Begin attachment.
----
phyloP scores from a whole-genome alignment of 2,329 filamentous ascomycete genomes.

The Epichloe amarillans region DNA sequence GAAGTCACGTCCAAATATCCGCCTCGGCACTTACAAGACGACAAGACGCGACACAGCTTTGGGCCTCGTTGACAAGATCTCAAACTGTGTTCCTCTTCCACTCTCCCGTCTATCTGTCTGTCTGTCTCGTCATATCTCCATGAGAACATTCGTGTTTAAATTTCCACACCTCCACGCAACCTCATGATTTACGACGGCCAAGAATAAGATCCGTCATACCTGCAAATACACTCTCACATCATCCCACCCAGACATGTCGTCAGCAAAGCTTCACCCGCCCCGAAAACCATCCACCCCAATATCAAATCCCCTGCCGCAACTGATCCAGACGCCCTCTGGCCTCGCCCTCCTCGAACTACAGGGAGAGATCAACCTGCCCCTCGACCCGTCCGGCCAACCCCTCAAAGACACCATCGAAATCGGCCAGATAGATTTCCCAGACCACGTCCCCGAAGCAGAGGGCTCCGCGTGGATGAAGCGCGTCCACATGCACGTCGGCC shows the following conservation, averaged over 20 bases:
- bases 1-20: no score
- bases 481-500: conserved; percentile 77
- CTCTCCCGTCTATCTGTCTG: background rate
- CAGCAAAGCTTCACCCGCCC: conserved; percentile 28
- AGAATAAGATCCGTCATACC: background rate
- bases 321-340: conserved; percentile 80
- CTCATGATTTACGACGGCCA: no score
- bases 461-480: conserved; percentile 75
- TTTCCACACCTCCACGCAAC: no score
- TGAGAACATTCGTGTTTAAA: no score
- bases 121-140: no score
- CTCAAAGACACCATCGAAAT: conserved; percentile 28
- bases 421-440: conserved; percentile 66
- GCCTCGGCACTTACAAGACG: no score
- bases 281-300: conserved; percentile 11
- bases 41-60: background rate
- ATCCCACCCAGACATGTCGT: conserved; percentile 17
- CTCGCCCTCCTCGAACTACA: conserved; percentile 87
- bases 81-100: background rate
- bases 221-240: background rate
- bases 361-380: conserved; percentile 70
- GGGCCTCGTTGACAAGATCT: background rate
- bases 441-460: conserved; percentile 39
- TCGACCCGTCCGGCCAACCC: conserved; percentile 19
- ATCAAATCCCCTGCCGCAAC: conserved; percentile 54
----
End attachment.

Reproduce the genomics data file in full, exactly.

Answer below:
phyloP scores from a whole-genome alignment of 2,329 filamentous ascomycete genomes.

The Epichloe amarillans region DNA sequence GAAGTCACGTCCAAATATCCGCCTCGGCACTTACAAGACGACAAGACGCGACACAGCTTTGGGCCTCGTTGACAAGATCTCAAACTGTGTTCCTCTTCCACTCTCCCGTCTATCTGTCTGTCTGTCTCGTCATATCTCCATGAGAACATTCGTGTTTAAATTTCCACACCTCCACGCAACCTCATGATTTACGACGGCCAAGAATAAGATCCGTCATACCTGCAAATACACTCTCACATCATCCCACCCAGACATGTCGTCAGCAAAGCTTCACCCGCCCCGAAAACCATCCACCCCAATATCAAATCCCCTGCCGCAACTGATCCAGACGCCCTCTGGCCTCGCCCTCCTCGAACTACAGGGAGAGATCAACCTGCCCCTCGACCCGTCCGGCCAACCCCTCAAAGACACCATCGAAATCGGCCAGATAGATTTCCCAGACCACGTCCCCGAAGCAGAGGGCTCCGCGTGGATGAAGCGCGTCCACATGCACGTCGGCC shows the following conservation, averaged over 20 bases:
- bases 1-20: no score
- bases 481-500: conserved; percentile 77
- CTCTCCCGTCTATCTGTCTG: background rate
- CAGCAAAGCTTCACCCGCCC: conserved; percentile 28
- AGAATAAGATCCGTCATACC: background rate
- bases 321-340: conserved; percentile 80
- CTCATGATTTACGACGGCCA: no score
- bases 461-480: conserved; percentile 75
- TTTCCACACCTCCACGCAAC: no score
- TGAGAACATTCGTGTTTAAA: no score
- bases 121-140: no score
- CTCAAAGACACCATCGAAAT: conserved; percentile 28
- bases 421-440: conserved; percentile 66
- GCCTCGGCACTTACAAGACG: no score
- bases 281-300: conserved; percentile 11
- bases 41-60: background rate
- ATCCCACCCAGACATGTCGT: conserved; percentile 17
- CTCGCCCTCCTCGAACTACA: conserved; percentile 87
- bases 81-100: background rate
- bases 221-240: background rate
- bases 361-380: conserved; percentile 70
- GGGCCTCGTTGACAAGATCT: background rate
- bases 441-460: conserved; percentile 39
- TCGACCCGTCCGGCCAACCC: conserved; percentile 19
- ATCAAATCCCCTGCCGCAAC: conserved; percentile 54